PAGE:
Heavy fighting between rebels and government forces continues in Syria’s predominately Christian village of Maaloula, which was earlier partially destroyed by Al-Qaeda affiliated rebels.
According to Russia Today, the Syrian army plans an operation to clear Maaloula from Jabhat al Nusra rebels. There have been rumors that the rebels have left the village, but the army says they’re still there.
“There are clashes just inside the town in the western district between Popular Committees (militia) and rebel forces,” director of the Syrian Observatory for Human Rights, Rami Abdul Rahman, told AFP.
“There are also clashes between soldiers backed by militias and rebel fighters around the area of one of the entrances to Maaloula,” he said.
State television citing a military source reported several rebels have been killed and their weapons destroyed as the army targeted a hotel and surrounding positions on the outskirts of Maaloula, north of Damascus, where a group of rebels were stationed.
However, the opposition Syrian National Coalition said members of the Free Syrian Army had withdrawn from Maaloula earlier this week, after destroying army posts at Maaloula.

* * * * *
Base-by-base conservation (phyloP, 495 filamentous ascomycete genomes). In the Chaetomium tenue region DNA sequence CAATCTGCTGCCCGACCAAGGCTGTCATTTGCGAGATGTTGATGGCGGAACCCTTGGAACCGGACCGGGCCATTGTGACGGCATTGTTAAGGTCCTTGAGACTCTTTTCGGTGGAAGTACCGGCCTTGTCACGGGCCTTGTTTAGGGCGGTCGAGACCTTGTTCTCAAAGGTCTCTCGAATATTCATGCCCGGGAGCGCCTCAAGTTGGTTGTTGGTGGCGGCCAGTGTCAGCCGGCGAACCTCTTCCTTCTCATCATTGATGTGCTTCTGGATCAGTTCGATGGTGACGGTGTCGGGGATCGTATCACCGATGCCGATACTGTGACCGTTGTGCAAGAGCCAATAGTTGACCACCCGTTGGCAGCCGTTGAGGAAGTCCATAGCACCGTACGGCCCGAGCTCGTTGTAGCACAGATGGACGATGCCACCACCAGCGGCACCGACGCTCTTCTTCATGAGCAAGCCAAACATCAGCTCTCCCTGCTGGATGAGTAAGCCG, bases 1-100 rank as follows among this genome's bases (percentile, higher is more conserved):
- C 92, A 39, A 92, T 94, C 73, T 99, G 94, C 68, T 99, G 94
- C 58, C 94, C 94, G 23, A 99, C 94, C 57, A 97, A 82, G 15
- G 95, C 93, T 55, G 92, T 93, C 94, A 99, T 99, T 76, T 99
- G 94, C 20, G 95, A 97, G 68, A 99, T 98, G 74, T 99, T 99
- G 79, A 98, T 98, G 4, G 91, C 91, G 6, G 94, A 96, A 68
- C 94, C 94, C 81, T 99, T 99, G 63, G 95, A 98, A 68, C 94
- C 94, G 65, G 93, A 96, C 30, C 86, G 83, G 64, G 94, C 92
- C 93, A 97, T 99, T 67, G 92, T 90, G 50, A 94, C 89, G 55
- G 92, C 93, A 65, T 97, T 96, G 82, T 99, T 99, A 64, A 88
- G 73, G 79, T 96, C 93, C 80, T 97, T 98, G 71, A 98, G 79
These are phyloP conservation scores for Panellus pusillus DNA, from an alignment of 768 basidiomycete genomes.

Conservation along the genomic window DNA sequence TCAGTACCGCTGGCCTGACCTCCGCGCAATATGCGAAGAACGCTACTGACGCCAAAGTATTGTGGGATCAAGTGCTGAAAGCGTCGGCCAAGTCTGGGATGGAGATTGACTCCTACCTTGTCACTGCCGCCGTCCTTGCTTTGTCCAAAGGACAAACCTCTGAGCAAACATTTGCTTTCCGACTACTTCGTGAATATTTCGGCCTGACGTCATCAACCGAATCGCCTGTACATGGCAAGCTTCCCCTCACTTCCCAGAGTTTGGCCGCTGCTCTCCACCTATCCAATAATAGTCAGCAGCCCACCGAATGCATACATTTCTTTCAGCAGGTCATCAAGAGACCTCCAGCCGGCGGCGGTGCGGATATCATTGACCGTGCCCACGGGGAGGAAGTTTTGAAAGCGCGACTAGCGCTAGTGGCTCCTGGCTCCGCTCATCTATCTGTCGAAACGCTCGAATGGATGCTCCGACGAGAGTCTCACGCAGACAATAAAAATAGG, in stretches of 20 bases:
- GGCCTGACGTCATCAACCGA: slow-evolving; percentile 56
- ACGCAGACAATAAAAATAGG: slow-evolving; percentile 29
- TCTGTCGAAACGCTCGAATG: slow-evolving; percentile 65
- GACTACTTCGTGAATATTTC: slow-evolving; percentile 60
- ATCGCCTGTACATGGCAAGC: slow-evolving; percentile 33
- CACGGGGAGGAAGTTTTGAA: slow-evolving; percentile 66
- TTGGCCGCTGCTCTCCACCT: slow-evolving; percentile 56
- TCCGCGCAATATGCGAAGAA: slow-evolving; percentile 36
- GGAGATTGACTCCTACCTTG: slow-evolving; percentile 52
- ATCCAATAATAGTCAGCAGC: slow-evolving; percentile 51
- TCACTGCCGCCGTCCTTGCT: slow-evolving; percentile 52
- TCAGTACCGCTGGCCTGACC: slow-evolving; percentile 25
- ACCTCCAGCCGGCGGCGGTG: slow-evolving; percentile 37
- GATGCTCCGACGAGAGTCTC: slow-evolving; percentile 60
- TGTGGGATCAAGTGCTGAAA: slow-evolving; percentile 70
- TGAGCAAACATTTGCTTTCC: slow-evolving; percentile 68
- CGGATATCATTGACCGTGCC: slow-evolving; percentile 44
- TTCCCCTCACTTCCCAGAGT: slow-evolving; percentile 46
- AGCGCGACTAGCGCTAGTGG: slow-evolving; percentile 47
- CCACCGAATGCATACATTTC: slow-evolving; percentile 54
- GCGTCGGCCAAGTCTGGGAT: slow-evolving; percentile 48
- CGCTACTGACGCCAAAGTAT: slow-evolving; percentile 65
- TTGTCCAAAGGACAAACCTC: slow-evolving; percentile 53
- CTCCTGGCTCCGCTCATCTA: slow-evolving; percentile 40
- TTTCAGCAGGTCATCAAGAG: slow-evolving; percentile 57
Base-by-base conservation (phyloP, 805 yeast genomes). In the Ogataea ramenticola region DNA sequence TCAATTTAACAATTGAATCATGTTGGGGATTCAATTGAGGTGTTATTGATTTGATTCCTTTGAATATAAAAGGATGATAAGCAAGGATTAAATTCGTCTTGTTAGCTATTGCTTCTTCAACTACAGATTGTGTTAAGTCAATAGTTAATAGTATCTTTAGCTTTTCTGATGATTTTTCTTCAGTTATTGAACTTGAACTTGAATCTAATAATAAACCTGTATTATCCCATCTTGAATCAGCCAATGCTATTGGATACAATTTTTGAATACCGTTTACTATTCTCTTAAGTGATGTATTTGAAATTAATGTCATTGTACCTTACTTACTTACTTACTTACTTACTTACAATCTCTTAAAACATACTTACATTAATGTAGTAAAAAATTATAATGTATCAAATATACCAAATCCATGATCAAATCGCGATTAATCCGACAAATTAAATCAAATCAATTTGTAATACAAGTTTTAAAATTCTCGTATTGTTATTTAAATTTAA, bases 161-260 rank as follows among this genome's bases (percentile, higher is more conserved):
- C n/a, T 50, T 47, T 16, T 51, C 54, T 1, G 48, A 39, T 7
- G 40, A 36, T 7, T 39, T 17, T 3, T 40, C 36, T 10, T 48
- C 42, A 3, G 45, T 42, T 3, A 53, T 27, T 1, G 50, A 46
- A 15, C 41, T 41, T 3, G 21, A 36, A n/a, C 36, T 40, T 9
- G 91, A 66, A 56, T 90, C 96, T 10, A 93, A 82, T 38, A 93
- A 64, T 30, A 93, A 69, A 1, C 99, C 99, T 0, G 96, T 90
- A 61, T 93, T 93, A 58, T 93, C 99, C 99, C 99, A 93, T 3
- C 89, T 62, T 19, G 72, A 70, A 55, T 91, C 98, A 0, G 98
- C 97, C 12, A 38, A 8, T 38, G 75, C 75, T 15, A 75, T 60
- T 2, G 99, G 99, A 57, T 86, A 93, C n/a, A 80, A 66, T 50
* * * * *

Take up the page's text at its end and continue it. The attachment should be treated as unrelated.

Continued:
Earlier this week, reports indicated that militants had broken into the village and shelled Christian churches with mortars, the Surya al-Ain website reported. A fire broke out in the temple of the Holy Prophet Elijah, and the building suffered damage.
Maaloula – a mountain village of 2,000 residents, 60km northeast of Damascus – is home to some of the most ancient Orthodox Christian relics and is a major pilgrimage destination. It’s also one of the very few places in the world where people still speak Aramaic, a biblical-era language that Jesus is believed to have spoken.
Earlier on Thursday, government war planes launched three air strikes on the checkpoint held by the rebels.
Until Wednesday, this mountain village of 2,000 residents near Damascus, had managed to remain mostly unaffected by the civil war is Syria.